From Lieutenant Colonel Alexander Hamilton
Newark [N.J.] July 23d  One OClock
I wrote to Your Excellency the evening of the 20th by Major Neville. I remained in the neighbourhood of Black Point ’till the afternoon following. The Count had received his expected dispatches from Congress and was to sail, as I mentioned before, the first fair wind. At Brunswick yesterday, Mr Caldwell joined me. He was immediately from the Point and brought intelligence that the fleet got under way yesterday morning. The wind unfortunately has been much against them, which is so much the more to be regretted, as they are rather in want of water.1 I need not suggest to your Excellency that an essential part of the Rhode Island plan, is to take every possible measure to watch the enemys motions and to establish expresses from place to place to give the Count instant information of any movement among their fleet. This will enable him to be in time to intercept them should they attempt to evacuate New York, while he is at Rhode Island, and will in general facilitate the intercourse and cooperation between him and your Excellency.
I have nothing new to communicate; besides what was sent by Major Newille and what I now send. All the ideas interchanged between the Count and myself were such as were familiar before I left Head Quarters. He was to go to Rhode Island and in conjunction with General Sullivan endeavour to possess himself of the enemy ships and troops there; if on his arrival he had good reason to think it could be effected without further assistan⟨ce.⟩ If not he will be glad of a reinforcemt from you in the most expeditious manner possible. What manner you think will be most expeditious you will adopt and if his aid may be useful he will afford it, as soon as he is informed of it.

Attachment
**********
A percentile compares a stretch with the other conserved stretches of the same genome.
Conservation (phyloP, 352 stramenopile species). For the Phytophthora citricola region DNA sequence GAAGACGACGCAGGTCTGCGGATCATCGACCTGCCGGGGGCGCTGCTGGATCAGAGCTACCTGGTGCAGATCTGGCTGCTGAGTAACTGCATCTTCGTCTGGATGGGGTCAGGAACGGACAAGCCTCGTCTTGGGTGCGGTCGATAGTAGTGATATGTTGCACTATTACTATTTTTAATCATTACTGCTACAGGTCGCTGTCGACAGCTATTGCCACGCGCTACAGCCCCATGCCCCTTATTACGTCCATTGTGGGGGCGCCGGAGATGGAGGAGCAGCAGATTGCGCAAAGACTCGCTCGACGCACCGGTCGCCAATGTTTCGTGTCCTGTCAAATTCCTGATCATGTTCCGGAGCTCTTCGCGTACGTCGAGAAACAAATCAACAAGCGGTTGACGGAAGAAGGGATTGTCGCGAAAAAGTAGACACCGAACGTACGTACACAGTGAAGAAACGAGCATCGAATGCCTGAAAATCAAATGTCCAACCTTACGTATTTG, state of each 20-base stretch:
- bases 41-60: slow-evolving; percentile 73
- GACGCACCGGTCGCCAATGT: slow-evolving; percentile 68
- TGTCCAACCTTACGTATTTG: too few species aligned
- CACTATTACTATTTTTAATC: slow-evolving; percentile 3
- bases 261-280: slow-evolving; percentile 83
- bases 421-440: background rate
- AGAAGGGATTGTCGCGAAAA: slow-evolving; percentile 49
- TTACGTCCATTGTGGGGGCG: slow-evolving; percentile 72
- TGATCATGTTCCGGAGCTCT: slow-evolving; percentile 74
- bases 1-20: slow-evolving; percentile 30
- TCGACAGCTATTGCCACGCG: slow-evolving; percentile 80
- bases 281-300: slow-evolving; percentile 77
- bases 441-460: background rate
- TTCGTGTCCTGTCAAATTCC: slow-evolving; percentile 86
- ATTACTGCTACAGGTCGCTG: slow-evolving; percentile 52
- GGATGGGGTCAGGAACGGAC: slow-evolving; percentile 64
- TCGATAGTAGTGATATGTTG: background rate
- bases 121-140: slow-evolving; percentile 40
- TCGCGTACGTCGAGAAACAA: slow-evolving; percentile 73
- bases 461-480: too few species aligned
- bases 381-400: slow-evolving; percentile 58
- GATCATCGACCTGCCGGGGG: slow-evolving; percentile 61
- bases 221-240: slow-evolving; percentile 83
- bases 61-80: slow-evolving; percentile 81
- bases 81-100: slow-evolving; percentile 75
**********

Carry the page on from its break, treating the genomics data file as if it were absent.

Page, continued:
This being the case my immediate presence at Head Quarters is the less necessary as to this business; and I hope your Excellency will indulge me, if do not make all the dispatch back, which a case of emergency would require; though I do not mean to delay more than a moderate attention to my frail constitution may make not improper. ⟨I am Yr Excellencys Most Respectful & Affect. Sevt
AL, DLC:GW; copy, DLC: Alexander Hamilton Papers. Where the closing and signature were removed from the AL, the text has been supplied from the copy.
1. British naval captain Henry Duncan recorded in his journal for 22 July that “At 9 A.M. the French fleet got under way, and stood off and on until 4 P.M., when they all stood to the seaward” (“Journals of Henry Duncan,” description begins John Knox Laughton, ed. “Journals of Henry Duncan, Captain, Royal Navy, 1776–1782.” The Naval Miscellany 1 (London, 1902): 105–219. In Publications of the Navy Records Society, vol. 20. description ends 160).